Bennett was last week served with fresh summons last week at the High Court where he is on treason trial and he was supposed to appear before a Chipinge magistrate for breaching the Grain Marketing Board Act.
Chief Law Officer Chris Mutangadura in the AG’s office on Tuesday said the AG’s office is no longer pursuing the matter on the grounds that there was no justifiable reason why the matter was not heard in 2001 when the summons were issued.
“We are not going to pursue that matter at the moment. We have told Bennett’s legal practitioners to wait to hear from us on the way forward. What we need to check now is who was holding on to those summons because this is a straight forward case which could have been dealt with back then,” said Mutangadura.
Bennett’s lawyer Beatrice Mtetwa of Mtetwa and Nyambirai said they approached the AG’s office to intervene after realizing that the trial was not going to go ahead.
“What we did last was to approach the AG (Johannes Tomana) to intervene because we had not been offered the docket and the witness statements. The AG agreed that there was no need for Roy Bennett to travel all the way to Chipinge when we knew that the trial will not proceed,” said Mtetwa.
She said the AG said he will make a determination after going through the docket which “he is yet to receive from police officers from Chipinge”.
The charges against Bennett arose after he allegedly violated the Grain Marketing Board (GMB) Act for failing to declare 92, 289 metric tones of maize to the authorities nine years ago.
The State alleges that on October 22, 2001 and at Charleswood Estate Chimanimani Roy Leslie Bennett wrongfully and unlawfully was found in possession of 92, 289 metric tones of maize which he did not declare to the authorities in terms of the GMB act.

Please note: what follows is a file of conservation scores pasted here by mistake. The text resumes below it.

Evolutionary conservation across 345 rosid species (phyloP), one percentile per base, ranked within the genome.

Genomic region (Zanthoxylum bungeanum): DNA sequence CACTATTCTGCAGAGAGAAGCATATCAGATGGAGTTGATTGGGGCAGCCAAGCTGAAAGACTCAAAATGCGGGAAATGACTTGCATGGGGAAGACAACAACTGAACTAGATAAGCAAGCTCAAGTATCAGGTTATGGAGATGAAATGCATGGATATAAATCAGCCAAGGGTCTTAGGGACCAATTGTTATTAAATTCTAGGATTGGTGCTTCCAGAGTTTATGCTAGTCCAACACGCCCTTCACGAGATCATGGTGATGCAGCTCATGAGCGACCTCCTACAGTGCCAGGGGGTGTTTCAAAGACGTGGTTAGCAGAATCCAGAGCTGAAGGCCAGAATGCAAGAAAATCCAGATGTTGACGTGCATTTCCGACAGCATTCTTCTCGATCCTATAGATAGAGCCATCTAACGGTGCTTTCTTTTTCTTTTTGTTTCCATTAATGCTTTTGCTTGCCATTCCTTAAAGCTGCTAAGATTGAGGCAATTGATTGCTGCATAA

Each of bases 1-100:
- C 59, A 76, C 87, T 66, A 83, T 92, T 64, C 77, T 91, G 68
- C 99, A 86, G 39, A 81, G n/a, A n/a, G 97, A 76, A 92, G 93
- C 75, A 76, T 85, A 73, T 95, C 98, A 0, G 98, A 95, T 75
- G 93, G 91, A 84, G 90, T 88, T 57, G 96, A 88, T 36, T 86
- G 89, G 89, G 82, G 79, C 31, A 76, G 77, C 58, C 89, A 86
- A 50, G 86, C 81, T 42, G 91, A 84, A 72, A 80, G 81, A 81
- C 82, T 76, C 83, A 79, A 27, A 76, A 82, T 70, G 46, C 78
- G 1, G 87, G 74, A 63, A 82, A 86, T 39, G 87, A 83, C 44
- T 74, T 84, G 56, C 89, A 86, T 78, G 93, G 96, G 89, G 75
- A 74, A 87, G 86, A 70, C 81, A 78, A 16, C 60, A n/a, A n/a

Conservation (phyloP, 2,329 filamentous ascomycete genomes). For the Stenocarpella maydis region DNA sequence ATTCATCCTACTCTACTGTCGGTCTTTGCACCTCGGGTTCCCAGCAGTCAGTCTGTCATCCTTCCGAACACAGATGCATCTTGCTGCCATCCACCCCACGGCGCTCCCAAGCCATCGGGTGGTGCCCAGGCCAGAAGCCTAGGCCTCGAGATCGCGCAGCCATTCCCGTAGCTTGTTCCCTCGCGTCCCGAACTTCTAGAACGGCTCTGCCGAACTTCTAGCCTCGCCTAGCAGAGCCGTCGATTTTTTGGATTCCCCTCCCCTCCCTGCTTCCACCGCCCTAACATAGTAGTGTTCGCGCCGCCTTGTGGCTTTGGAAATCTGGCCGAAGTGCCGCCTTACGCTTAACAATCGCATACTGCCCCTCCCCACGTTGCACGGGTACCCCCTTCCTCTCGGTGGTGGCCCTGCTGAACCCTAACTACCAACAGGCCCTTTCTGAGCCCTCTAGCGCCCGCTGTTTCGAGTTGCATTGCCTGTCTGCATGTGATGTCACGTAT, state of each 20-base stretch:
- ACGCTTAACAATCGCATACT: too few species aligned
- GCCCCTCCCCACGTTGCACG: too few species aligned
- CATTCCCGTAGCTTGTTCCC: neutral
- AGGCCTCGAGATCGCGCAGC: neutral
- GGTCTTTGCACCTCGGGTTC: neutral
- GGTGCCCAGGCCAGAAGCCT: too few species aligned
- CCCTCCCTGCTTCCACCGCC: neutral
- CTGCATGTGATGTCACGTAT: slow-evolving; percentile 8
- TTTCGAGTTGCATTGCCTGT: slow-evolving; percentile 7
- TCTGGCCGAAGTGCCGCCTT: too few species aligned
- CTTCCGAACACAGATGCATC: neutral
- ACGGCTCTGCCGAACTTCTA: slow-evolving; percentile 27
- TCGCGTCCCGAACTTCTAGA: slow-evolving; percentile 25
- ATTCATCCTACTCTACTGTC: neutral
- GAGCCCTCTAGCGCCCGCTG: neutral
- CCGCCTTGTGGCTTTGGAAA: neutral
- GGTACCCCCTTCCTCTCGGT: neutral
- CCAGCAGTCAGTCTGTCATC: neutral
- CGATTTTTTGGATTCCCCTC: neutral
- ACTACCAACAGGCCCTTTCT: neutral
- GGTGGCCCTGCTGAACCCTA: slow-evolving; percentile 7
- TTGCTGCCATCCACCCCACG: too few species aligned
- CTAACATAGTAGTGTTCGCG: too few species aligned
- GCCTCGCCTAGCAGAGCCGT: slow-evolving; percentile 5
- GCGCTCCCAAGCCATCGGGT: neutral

According to the Constitution of Zimbabwe any person charged with a criminal offence shall be accorded a fair hearing within a reasonable time.
Therefore it is a fundamental breach of a person’s human rights if prosecutions are not brought expeditiously against a person accused of crime. If there is a delay a person accused of a crime may not, for example, be able to call witnesses in his defence.
Meanwhile David Coltart, secretary for legal Affairs in the smaller Movement for Democratic Change (MDC) faction and Education Minister was quoted by the Prime Minister’s Website condemning the move to prosecute Bennett on charges that happened nine years ago.
“In short it is not open to the police to bring charges now when they should have been brought years ago when the crime was allegedly discovered. The police cannot keep charges locked away in a drawer to be brought out at an “appropriate” moment. If a crime has been committed by a person known to the police then charges should be brought immediately against that person. Accordingly the prosecution of Senator Bennett at this late stage appears to be a clear breach of section 18 of the Constitution. The Attorney General has a duty to explain to the public why it is that this prosecution was not brought earlier. If he cannot do so then the public will assume that there has in fact been a breach of section 18 and a denial of a fundamental right to Senator Bennett.”